Mark Romanek’s Never Let Me Go—from a screenplay by Alex Garland and based on the novel by Kazuo Ishiguro—is hands-down the best film I saw this week. It’s also one of the most depressing, and that, I fear, is going to keep it from being the success it ought to be. I saw the film Friday morning with two friends. When it ended, no one spoke and no one moved for the greater part of the credits. It’s that kind of movie. I wouldn’t say it’s exactly shattering, but it leaves you feeling shaken in that “all is most certainly not right with the world” fashion. Let’s face it, not everyone wants to go to the cinema to feel that way, and I certainly wouldn’t want a steady diet of it. But I can’t say the film isn’t haunting me a few days later.
Although I was—and to some degree still am—of the opinion that Never Let Me Go is a story best approached by knowing as little as possible, it’s a film that is impossible to actually discuss without referencing the major “secret” of the plot. Bear that in mind before reading further. Of course, if you’ve read the novel (I haven’t), you already know the essence of the plot. And, for that matter, the film’s trailer drops enough hints that it’s hard not to guess that the film focuses on cloned children who are raised for the specific purpose of having their organs harvested as replacement parts for what are viewed as real people. The question that the film raises is what constitutes real people.
The story is set in a kind of parallel (or allegorical) universe past—told mostly in flashback by Kathy (Carey Mulligan)—and specifically concerns three cloned children who live at what appears to be an idyllic and very select English boarding school called Hailsham. The children are Kathy (played as a child by Isobel Meikle-Small), Tommy (Charlie Rowe, Pirate Radio) and Ruth (newcomer Ella Purnell). (The roles of Tommy and Ruth are taken over by Andrew Garfield and Keira Knightley as young adults.) In some ways, the school is what it appears, but its deeper purpose is merely suggested—both to the viewer and to the children, who are kept ignorant of their already determined fate. The students are told horror stories of what happens to children who dare to step outside the school grounds.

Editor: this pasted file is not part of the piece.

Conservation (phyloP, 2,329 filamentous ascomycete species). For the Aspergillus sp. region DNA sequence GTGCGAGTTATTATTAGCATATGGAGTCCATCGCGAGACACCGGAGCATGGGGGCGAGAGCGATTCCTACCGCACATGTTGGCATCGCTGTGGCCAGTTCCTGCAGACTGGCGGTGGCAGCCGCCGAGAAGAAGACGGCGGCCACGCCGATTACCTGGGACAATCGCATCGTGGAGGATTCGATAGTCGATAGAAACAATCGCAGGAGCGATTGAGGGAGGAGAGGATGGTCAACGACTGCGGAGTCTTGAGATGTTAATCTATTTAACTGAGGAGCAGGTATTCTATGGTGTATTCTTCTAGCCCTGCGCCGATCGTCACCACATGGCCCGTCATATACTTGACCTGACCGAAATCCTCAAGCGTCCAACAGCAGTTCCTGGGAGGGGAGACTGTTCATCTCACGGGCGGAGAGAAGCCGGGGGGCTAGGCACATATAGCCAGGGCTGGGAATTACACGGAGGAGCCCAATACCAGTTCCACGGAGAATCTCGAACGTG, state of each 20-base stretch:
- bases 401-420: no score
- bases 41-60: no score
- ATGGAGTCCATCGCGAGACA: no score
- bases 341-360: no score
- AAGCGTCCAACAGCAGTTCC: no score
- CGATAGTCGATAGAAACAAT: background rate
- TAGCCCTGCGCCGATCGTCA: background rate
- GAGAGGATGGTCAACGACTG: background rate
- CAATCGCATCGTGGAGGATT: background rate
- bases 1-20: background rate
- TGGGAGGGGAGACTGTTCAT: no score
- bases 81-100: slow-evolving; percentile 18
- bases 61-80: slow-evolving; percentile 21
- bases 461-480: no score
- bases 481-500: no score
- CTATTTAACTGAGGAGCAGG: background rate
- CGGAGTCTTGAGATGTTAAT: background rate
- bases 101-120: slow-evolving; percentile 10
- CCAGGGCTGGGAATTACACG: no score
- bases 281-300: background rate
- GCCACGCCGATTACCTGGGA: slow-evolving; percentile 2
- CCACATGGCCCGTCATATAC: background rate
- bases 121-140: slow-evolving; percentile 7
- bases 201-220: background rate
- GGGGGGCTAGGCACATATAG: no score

The film wisely makes us care about Kathy, Tommy and Ruth—and, by extension, the other children—before the issue of their humanity is actually raised. We get to know them, to feel for them, to understand to some degree their hopes and fears—and to know that they are capable of loving, being loved and longing for love. It’s only when one of their teachers—Miss Lucy (Sally Hawkins)—finds herself unable to peddle the party line about the future and flat-out tells them that they have no choice and no future that the enormity of what’s going on is revealed.
This whould, you might think, kill the film’s dramatic tension, but it doesn’t. This is because the film is ultimately dealing in the universal revelation that the world that’s painted for you by adults when you’re a child has very little relation to the reality you increasingly face. And more, it deals in our own tendency to cling to those early myths or invent new ones to take their place, grasping at anything that might help get us through life. And this is what informs the adult part of the story.
Early in the film one character tells Miss Lucy some of the stories that keep the children inside the bounds of Hailsham and asserts that these stories—rumors really—must be true because no one would make up such horrible things. Of course, we know that’s not the case, but the film wants us to confront whether the stories meant to comfort us are any less cruel when they offer hope that doesn’t exist. As mentioned, this isn’t the sort of material to brighten your day, and it becomes less so the more we come to be involved with the aspirations that keep slipping through the cracks as the main characters become increasingly resigned to their predestined ends.
There’s scarcely a false note in any aspect of Never Let Me Go, starting with the casting. It’s impossible to imagine actors who could have been better—and I don’t just mean the leads. The actors playing their younger counterparts are compelling in their own right, and it’s easy to believe they’d grow up to be Mulligan, Garfield and Knightley. The screenplay and direction are equally fine. However, it all comes back to the fact that the film is ultimately a depressing experience. Do I recommend it? Oh, most certainly. But know what you’re getting into. Rated R for some sexuality and nudity.